You can count on one hand the number of things that impressed me about London’s opening ceremony of the Olympics. The rings that rained gold were pretty. The Queen parachuted Bond-style into the arena. That was definitely cool. And who doesn’t like a bit of Beckham on a boat? The rest (that I stayed up for) left me feeling back in school, without the answer and about to be called on.

I had one overwhelming thought as I watched Friday night’s display: What on earth is going on? My confusion began shortly after the madcap, dizzying montage opening and lasted all the way through to the start of the Parade of Countries. (I gave up and went to bed with a headache after Australia.)

I loved Slumdog Millionaire, but personally, I’d call this a miss for British director, Danny Boyle. Unless the point was to entertain Brits only (even though the whole world was watching.) There were lots of inside jokes and cultural references that only a local audience would understand. But I have to wonder how much of all that history even the English knew. In a performance that was supposed to represent England’s Industrial Revolution, but looked more like a scene from Les Miserables, dirty, ragamuffin actors  were miming some kind of manual labor (shoveling?) while hoards of other actors with top hats and beards joined them. I still haven’t figured out who the bearded men were supposed to be.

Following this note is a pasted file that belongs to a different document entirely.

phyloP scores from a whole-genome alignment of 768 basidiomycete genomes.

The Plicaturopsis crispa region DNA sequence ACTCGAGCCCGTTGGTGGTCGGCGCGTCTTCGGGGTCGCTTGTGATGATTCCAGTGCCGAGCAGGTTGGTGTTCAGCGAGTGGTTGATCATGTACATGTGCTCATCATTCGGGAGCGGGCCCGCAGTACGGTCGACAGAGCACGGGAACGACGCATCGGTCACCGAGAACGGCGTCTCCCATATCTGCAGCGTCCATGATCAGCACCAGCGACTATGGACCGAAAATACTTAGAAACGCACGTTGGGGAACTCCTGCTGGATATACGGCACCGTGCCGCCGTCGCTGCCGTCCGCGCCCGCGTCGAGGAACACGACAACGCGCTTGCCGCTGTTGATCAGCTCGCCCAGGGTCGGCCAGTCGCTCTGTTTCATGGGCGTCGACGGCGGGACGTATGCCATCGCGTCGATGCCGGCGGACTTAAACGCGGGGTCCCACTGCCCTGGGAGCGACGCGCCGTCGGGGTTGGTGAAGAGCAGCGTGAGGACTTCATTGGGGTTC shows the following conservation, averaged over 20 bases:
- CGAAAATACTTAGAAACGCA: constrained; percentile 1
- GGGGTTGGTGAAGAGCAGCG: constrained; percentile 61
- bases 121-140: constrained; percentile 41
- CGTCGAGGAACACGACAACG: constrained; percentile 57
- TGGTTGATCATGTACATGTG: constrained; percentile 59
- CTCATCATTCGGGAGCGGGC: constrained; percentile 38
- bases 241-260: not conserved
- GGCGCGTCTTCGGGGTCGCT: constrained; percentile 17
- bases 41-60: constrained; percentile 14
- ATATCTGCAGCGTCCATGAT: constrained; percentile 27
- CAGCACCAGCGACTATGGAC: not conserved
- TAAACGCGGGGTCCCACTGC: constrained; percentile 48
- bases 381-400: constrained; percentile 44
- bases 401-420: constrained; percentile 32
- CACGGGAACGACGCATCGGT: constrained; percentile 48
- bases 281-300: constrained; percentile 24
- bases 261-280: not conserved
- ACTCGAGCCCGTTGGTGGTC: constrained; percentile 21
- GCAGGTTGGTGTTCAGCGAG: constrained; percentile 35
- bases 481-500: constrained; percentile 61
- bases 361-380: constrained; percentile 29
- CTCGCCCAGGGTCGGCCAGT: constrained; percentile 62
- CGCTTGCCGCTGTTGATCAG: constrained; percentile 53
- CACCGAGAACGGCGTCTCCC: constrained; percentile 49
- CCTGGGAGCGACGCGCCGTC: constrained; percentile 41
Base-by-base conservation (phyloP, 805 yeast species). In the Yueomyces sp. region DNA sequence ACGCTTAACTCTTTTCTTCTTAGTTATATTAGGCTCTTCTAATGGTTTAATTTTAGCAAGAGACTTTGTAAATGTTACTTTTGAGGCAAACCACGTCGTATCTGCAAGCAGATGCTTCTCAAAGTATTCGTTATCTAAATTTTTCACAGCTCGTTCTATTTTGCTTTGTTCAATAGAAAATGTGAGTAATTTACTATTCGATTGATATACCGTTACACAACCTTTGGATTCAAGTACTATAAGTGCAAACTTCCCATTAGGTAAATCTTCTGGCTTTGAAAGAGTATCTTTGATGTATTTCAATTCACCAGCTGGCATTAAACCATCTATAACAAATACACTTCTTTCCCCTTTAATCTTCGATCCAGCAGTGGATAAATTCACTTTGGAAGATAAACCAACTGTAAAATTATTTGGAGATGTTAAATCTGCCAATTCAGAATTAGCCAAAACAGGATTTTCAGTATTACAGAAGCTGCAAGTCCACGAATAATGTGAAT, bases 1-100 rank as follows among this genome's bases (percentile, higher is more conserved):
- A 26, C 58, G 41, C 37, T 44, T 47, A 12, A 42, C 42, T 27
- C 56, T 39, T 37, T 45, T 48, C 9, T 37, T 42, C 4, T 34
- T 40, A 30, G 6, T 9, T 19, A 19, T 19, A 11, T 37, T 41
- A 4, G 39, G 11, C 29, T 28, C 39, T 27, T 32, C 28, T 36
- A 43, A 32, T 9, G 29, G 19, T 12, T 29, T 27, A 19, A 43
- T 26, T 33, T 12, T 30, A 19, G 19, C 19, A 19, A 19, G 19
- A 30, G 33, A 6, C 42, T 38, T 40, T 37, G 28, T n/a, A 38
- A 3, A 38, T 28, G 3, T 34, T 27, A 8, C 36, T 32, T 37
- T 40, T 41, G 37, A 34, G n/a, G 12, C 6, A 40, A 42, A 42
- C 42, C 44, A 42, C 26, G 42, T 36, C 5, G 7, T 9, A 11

And I know I risk standing alone on this one and outing myself as a real stick-in-the-mud, but I don’t think Mr. Bean (Rowan Atkinson) is that funny. I would’ve rather watched the musicians play “Chariots of Fire” than him make fun of it.

There were some brief moments of clarity for me when classic children’s characters created by British authors took center stage. Everyone could recognize Mary Poppins, Captain Hook and Cruella de Vil. It was less clear, however, why the Mary Poppins were tucking a giant baby (think Toy Story 3) into bed. I’m with the announcer who said, “I’m not sure if that’s cute or just creepy.” Oh, it’s creepy all right.

All this really shouldn’t come as a surprise. Boyle is known for being complex and often dark. My mother probably loved it. As did most of England. As for me, I’ll be looking to the Games themselves for my dramatic storytelling. No Cliff’s Notes needed.

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